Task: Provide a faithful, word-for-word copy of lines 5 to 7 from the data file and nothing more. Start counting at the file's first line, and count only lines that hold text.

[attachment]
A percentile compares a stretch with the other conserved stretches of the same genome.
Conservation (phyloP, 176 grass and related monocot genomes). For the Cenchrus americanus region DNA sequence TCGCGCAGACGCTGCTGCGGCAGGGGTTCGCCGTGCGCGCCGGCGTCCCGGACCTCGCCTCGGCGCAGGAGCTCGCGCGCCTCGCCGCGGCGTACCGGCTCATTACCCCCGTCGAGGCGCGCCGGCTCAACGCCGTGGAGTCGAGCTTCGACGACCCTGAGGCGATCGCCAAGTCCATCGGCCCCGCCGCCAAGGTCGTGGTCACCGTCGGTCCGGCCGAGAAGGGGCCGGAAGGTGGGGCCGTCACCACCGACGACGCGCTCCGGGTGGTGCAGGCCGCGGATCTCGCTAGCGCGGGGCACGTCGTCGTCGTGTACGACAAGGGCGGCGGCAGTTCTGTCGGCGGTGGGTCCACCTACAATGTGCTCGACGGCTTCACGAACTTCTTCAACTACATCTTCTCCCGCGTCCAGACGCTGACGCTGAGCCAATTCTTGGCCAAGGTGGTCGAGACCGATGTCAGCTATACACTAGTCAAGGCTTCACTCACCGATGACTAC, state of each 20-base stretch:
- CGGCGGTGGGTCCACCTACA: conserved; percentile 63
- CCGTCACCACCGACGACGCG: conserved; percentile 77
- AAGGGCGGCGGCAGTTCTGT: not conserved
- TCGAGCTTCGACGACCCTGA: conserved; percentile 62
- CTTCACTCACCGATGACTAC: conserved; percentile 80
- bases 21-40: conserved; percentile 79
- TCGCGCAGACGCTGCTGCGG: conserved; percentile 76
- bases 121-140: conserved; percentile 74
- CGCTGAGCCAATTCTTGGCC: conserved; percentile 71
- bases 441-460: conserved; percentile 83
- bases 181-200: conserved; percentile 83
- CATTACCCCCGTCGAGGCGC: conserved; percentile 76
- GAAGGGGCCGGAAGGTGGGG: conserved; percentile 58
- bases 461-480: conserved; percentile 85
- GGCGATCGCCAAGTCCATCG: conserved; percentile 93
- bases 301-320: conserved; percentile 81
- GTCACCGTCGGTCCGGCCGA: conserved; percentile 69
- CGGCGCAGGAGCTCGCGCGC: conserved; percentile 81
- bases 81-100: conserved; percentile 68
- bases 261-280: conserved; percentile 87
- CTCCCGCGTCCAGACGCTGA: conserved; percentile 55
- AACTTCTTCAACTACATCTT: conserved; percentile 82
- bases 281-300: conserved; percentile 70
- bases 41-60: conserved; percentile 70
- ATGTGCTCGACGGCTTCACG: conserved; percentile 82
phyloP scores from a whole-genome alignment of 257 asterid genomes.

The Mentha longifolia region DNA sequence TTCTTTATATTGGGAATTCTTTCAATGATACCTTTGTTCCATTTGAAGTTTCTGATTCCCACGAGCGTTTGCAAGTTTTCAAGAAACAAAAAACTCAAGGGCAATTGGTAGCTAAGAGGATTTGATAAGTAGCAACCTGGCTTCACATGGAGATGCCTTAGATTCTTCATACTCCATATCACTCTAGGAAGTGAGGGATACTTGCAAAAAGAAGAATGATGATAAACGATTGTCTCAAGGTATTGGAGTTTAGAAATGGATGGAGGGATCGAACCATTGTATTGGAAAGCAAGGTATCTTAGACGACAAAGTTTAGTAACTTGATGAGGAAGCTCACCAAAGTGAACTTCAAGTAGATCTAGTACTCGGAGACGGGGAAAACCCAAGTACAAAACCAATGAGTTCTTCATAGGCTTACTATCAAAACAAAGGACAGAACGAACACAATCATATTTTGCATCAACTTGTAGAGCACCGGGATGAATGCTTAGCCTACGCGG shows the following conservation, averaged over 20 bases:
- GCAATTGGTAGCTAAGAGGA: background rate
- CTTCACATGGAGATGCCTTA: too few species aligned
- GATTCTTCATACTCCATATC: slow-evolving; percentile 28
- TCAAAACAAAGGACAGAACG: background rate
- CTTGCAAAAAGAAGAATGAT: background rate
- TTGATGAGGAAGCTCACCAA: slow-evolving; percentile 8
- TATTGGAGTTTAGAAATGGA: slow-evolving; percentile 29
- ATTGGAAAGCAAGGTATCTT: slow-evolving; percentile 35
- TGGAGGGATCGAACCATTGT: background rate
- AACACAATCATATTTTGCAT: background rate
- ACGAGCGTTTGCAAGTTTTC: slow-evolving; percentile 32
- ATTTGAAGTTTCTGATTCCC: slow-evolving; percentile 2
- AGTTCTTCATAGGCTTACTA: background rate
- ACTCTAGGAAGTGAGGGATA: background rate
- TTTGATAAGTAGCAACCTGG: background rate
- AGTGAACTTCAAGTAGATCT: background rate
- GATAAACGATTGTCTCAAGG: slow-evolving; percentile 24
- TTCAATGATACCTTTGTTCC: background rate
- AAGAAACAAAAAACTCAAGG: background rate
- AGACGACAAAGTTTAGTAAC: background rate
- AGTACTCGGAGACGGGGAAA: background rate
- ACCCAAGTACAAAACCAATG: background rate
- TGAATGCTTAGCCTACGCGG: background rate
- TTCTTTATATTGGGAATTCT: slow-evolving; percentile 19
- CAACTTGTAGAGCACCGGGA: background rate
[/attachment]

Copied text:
- AAGGGCGGCGGCAGTTCTGT: not conserved
- TCGAGCTTCGACGACCCTGA: conserved; percentile 62
- CTTCACTCACCGATGACTAC: conserved; percentile 80